Here the theme is "When I Grow Up, I want to be......."
My father was keen for me to go into a bank, as he thought that was a good job for a girl (it was the 1950's!), As I was hopeless at maths, I knew this would not be for me. I also knew I could never be a nurse, (a popular career choice at the time), as I had a great fear of anything to do with hospitals.
Becoming an Air Hostess was regarded as the glamour job of the day and I rather fancied the idea of travel - but realistically I knew, even at that age, I did not fit the image - being child who wore glasses and had straight hair in plaits or a pony tail.
So what did I become? A Librarian - and yes I did conform a bit to the stereotyped image - the glasses did it!
Does anyone remember the Smirnoff vodka advert where the librarian (dowdy clothes, hair in a bun and of course wearing spectacles), whips off her glasses, loosens her hair shaking it into a tousled look, shortens her skirt, undoes her top buttons - and gets a new look and new life? I can't say that was me, though I did have a spell at wearing contact lenses.
Instead, I spent my time trying to counteract the image that all librarians did was a boring task of stamping books!
My favourite was a bookshop where I enjoyed tidying the shelves and making sure everything was in order from the Pan and Penguin paperbacks in their familiar white and orange covers to the Classics, bound in mock midnight blue leather. One Christmas I worked in a general stationery store that sold calculators and was clueless when facing questions such as "Why was this one more expensive and what did it do?"
I can't recollect receiving anything that could be called "training" - you were just expected to turn up on time, wear an often ugly uniform, pick up procedures, work hard, have plenty of stamina to be on your feet all day, be respectful to superiors, especially if there was the dreaded visit from Head Office, get on with the job - and sink or swim. Life could be boring if there were not many customers around, but if the shop was busy, it became a good source of anecdotes when I met up with fellow students, as we exchanged horror stories of our holiday jobs.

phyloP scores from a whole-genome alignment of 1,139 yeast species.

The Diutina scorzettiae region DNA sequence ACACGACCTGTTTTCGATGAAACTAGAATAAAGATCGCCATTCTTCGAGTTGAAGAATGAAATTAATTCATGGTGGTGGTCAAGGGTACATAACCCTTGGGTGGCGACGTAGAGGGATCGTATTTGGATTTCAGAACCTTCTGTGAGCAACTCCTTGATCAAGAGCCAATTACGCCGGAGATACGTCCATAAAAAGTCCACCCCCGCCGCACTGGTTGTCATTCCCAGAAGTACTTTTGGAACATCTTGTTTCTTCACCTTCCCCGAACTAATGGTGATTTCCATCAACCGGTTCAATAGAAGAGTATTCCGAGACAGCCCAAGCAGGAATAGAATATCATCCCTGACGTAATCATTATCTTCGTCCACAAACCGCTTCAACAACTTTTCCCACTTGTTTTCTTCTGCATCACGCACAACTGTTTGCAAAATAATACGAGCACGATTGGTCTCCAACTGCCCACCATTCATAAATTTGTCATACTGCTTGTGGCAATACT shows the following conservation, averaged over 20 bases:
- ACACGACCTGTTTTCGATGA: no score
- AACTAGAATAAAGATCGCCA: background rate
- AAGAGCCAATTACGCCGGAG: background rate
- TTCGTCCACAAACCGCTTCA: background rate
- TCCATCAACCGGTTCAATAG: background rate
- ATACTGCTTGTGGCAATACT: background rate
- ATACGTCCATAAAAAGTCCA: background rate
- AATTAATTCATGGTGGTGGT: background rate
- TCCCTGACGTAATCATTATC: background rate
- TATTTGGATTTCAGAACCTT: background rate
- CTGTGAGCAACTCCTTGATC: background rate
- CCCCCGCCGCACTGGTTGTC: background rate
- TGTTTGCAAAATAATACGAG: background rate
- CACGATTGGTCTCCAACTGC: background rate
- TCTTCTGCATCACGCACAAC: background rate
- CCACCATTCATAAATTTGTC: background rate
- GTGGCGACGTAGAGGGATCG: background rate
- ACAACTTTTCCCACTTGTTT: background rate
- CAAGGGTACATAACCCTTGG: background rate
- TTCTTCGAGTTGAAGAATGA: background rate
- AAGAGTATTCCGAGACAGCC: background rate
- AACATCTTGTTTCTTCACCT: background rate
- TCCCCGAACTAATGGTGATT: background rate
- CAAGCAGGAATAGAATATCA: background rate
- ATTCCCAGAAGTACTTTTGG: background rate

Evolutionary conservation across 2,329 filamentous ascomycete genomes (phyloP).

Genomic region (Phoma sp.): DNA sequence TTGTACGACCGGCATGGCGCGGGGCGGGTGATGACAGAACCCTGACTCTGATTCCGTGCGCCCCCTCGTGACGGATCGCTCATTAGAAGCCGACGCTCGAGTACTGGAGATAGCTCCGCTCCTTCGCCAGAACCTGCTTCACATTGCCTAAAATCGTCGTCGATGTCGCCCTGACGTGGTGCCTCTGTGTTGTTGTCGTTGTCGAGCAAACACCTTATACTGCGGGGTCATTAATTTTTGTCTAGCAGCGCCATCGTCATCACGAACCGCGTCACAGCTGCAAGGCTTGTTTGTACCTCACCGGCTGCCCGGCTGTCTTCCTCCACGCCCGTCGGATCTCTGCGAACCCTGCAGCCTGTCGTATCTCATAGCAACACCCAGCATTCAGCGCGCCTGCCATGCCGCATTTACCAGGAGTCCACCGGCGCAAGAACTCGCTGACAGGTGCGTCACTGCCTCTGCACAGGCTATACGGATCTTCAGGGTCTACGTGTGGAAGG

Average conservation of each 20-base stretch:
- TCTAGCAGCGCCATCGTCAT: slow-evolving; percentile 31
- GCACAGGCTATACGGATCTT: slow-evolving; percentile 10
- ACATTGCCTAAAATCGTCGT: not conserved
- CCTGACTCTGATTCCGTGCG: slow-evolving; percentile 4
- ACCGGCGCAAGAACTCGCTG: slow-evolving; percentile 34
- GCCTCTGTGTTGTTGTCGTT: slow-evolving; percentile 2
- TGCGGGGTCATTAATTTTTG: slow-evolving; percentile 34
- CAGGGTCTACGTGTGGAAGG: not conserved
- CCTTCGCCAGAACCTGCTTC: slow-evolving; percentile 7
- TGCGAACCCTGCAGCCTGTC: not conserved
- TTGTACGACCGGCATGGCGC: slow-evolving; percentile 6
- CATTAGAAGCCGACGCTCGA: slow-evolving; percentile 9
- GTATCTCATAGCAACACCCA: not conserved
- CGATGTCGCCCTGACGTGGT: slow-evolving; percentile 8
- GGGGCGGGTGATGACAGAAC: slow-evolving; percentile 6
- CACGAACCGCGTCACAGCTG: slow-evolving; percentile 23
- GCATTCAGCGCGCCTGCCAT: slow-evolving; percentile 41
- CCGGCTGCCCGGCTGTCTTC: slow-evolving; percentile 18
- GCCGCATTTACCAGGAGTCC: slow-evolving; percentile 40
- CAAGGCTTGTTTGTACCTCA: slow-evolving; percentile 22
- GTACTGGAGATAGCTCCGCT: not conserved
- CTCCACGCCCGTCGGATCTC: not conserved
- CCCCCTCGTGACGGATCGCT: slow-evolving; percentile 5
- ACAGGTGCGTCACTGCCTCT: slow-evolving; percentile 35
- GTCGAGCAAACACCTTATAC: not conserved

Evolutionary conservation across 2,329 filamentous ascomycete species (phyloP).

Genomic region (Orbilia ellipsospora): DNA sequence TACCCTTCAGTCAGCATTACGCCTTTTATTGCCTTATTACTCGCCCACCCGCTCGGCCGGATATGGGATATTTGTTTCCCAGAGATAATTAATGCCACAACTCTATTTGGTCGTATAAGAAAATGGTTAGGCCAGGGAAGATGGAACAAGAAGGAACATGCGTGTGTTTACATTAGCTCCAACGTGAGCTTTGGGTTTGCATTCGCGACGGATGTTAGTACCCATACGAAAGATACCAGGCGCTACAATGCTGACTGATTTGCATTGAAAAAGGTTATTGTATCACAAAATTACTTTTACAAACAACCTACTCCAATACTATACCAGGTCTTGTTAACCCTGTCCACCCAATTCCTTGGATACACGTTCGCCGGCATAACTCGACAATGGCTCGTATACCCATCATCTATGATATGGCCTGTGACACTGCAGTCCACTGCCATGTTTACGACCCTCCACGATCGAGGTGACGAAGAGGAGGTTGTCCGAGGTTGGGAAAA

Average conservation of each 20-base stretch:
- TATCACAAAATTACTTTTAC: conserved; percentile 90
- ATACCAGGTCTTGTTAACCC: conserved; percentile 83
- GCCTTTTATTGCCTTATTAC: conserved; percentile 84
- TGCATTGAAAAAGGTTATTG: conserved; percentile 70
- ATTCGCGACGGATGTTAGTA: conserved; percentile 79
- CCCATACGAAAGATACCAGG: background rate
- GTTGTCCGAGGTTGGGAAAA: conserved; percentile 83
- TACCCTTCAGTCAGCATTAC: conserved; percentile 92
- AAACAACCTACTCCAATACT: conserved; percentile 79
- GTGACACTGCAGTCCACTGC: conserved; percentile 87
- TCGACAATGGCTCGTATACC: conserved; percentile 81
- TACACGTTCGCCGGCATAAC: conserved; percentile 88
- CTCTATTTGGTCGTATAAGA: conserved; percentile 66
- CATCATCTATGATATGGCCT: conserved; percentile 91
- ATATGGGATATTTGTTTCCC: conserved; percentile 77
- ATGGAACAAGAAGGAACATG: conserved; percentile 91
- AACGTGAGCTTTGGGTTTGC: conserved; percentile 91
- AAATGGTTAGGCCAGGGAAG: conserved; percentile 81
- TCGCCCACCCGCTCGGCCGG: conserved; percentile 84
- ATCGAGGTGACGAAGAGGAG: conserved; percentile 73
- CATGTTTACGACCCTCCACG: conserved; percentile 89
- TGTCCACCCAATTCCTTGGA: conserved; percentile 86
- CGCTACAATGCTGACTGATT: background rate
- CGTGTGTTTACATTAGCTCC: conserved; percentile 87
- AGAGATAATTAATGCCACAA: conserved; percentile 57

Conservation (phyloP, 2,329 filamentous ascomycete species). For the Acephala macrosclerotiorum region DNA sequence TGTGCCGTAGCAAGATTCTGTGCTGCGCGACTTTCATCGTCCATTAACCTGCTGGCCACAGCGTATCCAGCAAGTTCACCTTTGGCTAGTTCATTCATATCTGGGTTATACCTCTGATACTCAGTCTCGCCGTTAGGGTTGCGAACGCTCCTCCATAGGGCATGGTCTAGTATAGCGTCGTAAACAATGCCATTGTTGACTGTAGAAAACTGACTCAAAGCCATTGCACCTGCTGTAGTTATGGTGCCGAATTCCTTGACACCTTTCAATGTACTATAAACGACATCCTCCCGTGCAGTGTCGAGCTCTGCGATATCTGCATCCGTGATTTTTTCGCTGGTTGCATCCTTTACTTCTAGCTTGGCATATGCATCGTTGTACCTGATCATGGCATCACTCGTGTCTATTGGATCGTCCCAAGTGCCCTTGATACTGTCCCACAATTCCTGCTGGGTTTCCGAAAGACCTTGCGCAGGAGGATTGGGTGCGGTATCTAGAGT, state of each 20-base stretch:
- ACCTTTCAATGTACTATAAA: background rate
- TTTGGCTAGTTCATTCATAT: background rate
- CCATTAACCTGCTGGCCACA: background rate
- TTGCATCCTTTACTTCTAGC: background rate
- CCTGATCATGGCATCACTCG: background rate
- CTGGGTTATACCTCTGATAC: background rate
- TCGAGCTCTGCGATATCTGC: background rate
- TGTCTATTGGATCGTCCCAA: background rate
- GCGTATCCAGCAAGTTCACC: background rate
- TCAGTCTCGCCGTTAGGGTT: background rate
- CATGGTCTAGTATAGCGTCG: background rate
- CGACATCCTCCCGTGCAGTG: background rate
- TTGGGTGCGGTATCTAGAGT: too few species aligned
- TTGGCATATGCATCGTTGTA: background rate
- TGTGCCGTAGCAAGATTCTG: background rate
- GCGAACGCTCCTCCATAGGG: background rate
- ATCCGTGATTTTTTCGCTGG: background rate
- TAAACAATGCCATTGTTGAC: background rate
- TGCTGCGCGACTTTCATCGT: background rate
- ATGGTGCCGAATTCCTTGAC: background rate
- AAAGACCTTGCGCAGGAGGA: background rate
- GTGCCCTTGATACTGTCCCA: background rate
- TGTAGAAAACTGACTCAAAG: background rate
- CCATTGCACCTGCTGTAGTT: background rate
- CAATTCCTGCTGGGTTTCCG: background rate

Stuck in a Snowstorm - I studied history at university, and as a student had various Saturday and holiday jobs in Edinburgh City Libraries, most memorably getting stuck in a mobile library on a hill in a snowstorm!
Dumbo to Dinosaurs - I was a stay-at-home Mum, when a newsletter from my daughter's primary school announced that a school auxiliary had been asked to set up a library in the school. My professional hackles arose - obviously a job that the head teacher felt anyone could do! So I got in touch, took on the role, and I was back classifying the school collection and creating a catalogue. As it was a voluntary task, I could take my time and have a good look through all the books, with dinosaurs seeming to be the most popular topic - not one I could relate to.
Was the Abbey Bombed? This was one of the very many quirky queries I faced when working in the local tourist information centre network for over 20 years. It was never dull as we helped visitors get the most out of of their holiday and was a source of many humorous anecdotes. And the answer to the question? Well - the 12th century Jedburgh Abbey was destroyed in 1544 by Henry VIII's army which invaded south Scotland in what was known as the "Rough Wooing" as Henry tried to enforce the marriage of his son Edward to the young Mary Queen of Scots - some 400 years before World War Two fighter planes. I loved this job - meeting people from all over the world, answering questions, preparing displays and compiling fact sheets.
|The Heritage Hub, Hawick, Scottish Borders|
[This article has been adapted from a posting in 2011]
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